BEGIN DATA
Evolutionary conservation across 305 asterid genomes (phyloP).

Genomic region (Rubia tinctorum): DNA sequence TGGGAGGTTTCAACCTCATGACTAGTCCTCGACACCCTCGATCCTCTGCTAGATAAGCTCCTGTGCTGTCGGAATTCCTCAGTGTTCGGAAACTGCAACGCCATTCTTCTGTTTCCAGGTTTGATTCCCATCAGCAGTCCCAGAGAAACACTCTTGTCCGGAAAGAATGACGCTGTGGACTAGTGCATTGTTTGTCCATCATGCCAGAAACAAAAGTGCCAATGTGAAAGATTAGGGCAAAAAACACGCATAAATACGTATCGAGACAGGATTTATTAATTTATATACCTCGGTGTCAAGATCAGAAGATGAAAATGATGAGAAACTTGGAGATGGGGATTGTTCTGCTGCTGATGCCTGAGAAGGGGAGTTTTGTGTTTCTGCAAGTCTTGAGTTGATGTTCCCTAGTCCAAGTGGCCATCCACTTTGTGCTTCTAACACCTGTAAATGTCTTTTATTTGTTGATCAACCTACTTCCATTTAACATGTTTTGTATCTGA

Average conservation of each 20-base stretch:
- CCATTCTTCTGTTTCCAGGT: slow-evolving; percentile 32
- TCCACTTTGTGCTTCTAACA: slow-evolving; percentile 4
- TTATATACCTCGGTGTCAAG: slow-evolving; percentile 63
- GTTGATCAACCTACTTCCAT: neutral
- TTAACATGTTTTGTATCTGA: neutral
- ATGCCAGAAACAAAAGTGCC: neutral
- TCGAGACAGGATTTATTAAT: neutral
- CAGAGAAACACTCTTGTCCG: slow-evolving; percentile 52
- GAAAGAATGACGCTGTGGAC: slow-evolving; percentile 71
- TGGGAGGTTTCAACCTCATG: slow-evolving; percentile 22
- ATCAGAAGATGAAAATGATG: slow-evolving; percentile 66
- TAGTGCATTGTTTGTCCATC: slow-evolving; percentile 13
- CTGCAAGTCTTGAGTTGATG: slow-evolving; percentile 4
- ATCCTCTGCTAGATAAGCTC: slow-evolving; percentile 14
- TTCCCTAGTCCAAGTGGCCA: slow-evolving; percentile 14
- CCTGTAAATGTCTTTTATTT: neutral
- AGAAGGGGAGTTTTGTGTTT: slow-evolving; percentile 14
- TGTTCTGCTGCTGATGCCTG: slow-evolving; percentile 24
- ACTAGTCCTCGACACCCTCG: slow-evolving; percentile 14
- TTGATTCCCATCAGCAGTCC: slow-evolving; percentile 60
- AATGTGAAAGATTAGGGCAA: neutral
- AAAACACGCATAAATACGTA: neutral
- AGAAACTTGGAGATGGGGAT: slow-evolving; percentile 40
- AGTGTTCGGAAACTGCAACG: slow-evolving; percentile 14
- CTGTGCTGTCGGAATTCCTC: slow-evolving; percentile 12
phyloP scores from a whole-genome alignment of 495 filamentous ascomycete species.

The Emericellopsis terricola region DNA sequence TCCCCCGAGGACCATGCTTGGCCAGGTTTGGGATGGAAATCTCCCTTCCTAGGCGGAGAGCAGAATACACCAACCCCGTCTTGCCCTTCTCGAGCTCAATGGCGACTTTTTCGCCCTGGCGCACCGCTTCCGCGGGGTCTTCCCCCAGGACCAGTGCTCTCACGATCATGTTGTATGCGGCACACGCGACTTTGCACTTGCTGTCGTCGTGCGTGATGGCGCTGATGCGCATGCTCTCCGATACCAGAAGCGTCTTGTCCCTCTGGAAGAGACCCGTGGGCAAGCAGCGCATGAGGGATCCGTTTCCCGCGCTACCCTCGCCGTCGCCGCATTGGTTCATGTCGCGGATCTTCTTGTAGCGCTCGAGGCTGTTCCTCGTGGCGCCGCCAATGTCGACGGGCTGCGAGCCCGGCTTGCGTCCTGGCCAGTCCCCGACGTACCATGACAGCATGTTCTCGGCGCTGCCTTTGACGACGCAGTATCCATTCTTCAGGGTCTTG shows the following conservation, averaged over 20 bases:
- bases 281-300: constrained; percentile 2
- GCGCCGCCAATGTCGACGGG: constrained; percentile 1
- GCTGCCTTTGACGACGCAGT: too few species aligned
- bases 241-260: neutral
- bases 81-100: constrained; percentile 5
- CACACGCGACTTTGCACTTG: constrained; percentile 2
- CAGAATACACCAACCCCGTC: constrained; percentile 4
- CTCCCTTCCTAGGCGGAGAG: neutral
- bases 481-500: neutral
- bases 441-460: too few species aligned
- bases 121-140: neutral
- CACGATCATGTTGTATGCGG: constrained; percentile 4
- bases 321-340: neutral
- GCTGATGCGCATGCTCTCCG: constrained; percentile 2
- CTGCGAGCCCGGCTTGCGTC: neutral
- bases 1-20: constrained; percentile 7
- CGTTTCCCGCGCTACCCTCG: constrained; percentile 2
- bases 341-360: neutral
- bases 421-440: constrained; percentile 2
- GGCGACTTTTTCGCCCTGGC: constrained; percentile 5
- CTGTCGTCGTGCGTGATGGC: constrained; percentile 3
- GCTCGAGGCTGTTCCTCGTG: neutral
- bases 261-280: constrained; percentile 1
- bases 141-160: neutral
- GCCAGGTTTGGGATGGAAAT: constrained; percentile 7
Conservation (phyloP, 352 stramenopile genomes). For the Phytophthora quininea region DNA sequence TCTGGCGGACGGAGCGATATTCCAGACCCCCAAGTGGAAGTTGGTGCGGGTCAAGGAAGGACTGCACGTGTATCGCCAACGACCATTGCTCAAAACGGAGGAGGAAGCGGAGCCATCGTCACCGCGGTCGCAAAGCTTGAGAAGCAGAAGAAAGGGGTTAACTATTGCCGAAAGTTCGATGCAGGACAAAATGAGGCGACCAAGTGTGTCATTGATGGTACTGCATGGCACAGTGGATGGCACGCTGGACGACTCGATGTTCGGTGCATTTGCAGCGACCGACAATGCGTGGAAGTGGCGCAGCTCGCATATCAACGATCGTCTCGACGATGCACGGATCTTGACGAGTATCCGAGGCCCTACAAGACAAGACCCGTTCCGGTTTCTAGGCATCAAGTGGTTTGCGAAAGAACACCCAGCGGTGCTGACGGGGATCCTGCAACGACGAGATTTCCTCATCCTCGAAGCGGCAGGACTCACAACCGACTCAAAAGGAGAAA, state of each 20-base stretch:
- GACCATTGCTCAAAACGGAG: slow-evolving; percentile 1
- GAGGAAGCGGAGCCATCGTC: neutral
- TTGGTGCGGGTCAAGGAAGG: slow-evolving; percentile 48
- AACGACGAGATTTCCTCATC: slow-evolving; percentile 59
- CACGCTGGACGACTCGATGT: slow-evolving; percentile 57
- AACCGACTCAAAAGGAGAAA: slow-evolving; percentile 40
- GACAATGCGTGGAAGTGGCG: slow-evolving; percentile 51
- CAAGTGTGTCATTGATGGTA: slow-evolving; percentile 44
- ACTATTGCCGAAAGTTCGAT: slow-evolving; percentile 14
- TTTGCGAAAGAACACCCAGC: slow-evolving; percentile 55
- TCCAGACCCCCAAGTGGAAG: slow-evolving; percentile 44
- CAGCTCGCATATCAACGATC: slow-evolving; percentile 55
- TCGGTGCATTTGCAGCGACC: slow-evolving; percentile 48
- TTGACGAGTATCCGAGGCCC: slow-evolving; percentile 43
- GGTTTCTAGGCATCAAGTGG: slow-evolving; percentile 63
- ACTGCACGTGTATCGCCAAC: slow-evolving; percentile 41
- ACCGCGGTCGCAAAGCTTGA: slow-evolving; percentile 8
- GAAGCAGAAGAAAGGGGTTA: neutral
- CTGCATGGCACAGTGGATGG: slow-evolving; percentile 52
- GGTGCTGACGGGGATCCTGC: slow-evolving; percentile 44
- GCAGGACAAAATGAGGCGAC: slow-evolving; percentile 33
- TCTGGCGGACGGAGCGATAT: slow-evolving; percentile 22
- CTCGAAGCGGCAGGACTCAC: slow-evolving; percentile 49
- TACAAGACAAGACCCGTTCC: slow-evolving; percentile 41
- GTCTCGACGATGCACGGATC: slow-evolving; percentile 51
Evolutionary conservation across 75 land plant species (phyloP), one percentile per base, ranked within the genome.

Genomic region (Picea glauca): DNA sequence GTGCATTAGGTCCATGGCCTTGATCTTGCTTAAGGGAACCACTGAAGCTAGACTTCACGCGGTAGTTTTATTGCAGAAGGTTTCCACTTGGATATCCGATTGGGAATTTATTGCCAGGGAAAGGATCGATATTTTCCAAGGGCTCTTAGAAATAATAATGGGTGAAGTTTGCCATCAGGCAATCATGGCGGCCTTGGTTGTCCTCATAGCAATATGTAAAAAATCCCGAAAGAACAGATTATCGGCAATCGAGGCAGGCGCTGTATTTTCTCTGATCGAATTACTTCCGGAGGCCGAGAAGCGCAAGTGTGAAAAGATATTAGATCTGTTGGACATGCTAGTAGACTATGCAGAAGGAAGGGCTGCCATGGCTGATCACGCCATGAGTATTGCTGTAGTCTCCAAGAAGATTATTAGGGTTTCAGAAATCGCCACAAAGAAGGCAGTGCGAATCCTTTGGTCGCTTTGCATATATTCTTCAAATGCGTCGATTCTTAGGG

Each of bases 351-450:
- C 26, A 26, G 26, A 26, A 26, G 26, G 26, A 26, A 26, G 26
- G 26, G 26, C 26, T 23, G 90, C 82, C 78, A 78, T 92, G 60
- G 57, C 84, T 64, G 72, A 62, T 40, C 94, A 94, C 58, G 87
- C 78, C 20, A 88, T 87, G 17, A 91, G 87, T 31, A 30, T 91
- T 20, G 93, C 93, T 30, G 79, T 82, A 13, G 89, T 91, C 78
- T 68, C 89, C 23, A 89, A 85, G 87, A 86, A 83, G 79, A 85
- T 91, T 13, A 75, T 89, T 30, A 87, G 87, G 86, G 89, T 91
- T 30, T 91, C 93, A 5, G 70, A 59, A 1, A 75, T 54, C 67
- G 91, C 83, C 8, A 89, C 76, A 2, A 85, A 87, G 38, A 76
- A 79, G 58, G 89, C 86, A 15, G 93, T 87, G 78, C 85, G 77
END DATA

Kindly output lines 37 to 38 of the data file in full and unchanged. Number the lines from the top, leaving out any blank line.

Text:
- CAGAATACACCAACCCCGTC: constrained; percentile 4
- CTCCCTTCCTAGGCGGAGAG: neutral